Nassau County May Pass Law Creating “Dangerous” Dog Registry | Herald Community Newspapers
Nassau County Lawmaker John Ferretti, a Republican from Levittown, has proposed a county law that would require overly aggressive dogs to be added to a public online registry.
Ferretti announced the legislation at Eisenhower Park in East Meadow on Monday, accompanied by lawmaker Rose Marie Walker, a Republican from Hicksville, and Gary Rogers, president of the Nassau Society for the Prevention of Cruelty to Animals.
Ferretti, who represents Salisbury and parts of East Meadow, has a personal connection to the law, which he says could prevent tragedies like the one that befell his family. He recounted being in front of his home on November 4, 2019, with his Johnny, his 6-year-old son and their 2-year-old Tibetan Terrier, Benny, when a neighbor’s dog ran onto their property and sunk his teeth into Benny’s back. Ferretti and his neighbors tried to remove Benny’s dog, to no avail. Finally, when Benny stopped fighting, the dog released him.
Benny had five fractured ribs, bruised lungs, a fractured chest cavity, and multiple lacerations. He has since recovered physically, but, Ferretti said, is still traumatized and unable to hang out with other dogs or go out for long periods of time.
“From that day on Benny was attacked, I continue to watch community members walk past this house with their pets and young children, not knowing that a dangerous dog is living within walking distance,” Ferretti said. “This legislation will help ensure the safety and information of residents. ”
The town of Hempstead took possession of the dog that attacked Benny, whose breed and age were not identified, and brought the incident to a judge to determine if it was safe for the dog to return to the community. The dog was deemed “dangerous” by the judge but returned to the owner, and the case is kept in a private municipal register.
Ferretti’s Bill, dubbed Benny’s Law, would require owners of dangerous dogs to send notices to anyone who lives within 1,000 feet of them – about six blocks away. The notice should include a physical description of the dog, the date it was found unsafe and the address of its owner.
The Nassau County Police Department would also create a Dangerous Dog Registry, and the Nassau SPCA would work with their owner to explain their responsibilities under the law.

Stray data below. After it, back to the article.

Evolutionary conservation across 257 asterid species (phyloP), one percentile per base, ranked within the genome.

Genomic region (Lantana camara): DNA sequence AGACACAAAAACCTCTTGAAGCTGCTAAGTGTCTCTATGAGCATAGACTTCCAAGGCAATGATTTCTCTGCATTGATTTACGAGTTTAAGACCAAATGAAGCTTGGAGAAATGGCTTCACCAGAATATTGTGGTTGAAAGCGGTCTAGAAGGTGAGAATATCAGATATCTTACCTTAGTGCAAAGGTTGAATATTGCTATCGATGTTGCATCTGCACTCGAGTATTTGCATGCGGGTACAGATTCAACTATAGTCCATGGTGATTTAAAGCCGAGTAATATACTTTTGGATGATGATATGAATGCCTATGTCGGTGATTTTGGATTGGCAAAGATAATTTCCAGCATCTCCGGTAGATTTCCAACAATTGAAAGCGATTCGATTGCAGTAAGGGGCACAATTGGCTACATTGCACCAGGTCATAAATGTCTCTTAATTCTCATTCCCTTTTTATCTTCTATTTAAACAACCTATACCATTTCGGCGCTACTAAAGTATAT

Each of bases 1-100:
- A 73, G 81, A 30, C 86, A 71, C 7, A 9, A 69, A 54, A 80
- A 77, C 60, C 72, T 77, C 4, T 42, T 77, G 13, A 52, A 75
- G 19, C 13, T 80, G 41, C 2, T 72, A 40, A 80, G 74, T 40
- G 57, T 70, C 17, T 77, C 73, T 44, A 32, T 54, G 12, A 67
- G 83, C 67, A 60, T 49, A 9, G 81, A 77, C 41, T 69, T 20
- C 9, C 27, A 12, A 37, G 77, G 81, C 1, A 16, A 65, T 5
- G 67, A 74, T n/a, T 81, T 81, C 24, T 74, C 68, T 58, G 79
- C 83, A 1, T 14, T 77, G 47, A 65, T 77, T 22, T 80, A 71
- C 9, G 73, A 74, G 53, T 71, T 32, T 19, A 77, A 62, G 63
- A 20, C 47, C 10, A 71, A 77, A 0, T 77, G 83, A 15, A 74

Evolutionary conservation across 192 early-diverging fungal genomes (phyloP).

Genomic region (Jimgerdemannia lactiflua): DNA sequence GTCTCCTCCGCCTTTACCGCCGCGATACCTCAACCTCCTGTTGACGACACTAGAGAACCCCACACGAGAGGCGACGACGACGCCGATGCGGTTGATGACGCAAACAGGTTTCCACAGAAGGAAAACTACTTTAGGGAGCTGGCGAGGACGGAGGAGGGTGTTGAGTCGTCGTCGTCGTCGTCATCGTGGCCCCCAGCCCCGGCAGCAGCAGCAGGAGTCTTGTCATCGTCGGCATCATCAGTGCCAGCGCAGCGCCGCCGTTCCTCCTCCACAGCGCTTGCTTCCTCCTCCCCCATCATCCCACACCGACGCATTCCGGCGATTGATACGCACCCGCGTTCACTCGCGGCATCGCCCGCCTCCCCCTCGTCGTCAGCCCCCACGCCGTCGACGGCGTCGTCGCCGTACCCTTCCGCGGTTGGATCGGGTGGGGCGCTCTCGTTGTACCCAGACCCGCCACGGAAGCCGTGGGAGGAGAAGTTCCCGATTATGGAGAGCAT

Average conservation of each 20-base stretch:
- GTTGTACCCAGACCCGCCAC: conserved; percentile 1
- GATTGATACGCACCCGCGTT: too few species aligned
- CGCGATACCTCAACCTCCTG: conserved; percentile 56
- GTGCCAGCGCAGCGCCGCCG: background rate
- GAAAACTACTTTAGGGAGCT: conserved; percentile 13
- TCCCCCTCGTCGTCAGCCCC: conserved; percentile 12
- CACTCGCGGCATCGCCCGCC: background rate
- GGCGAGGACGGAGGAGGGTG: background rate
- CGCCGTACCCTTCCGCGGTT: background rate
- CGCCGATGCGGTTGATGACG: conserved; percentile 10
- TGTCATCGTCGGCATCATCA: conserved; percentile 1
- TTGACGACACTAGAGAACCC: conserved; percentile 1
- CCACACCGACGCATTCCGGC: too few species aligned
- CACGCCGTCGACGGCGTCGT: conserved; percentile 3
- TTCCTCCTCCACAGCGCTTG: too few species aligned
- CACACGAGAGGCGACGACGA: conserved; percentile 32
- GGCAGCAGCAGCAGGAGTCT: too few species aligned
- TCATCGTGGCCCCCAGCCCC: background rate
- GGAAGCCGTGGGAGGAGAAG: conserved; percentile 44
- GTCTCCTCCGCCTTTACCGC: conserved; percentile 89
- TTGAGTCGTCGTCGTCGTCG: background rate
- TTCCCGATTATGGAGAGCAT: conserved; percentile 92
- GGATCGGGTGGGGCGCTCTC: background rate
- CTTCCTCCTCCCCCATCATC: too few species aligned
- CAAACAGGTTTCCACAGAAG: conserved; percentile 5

A violation of the law would result in a fine of $ 500 and an additional $ 100 for each day his requirements are not met.
“I think this is a big step forward in promoting accountability,” said Diane Madden, an animal rights activist from East Meadow.
Westchester County and counties in over 20 states have similar laws. In Westchester, dogs are considered dangerous if they injure a person or pet, unless the dog is acting in self-defense and the victim is trespassing on its owner’s property or committing illegal activity. .
“This law and this database will help protect not only our dogs and pets, but also our neighbors, from other dangerous dogs across the county,” Rogers said. “It will also give owners of dangerous dogs the information they need to help and protect their pets and others.”
According to William Florio, spokesman for Ferretti, the legislation “does not target a specific breed of dog” or unnecessarily broadens the definition of a “dangerous” dog. It builds on existing state law, which requires dangerous dogs to be reported to the local municipality and added to a private registry. Ferretti’s law requires that information be reported to the county and made it public.
“I must also remind residents that if you see an attack like this, or if your animal is attacked, please call the police,” Ferretti added. “This is how this law is triggered, and this is how we can make sure our neighborhood pets are safe.”
The legislation was passed unanimously by the County Legislature’s Public Safety and Rules Committees on February 4. It will be presented to the full Legislative Assembly on February 22.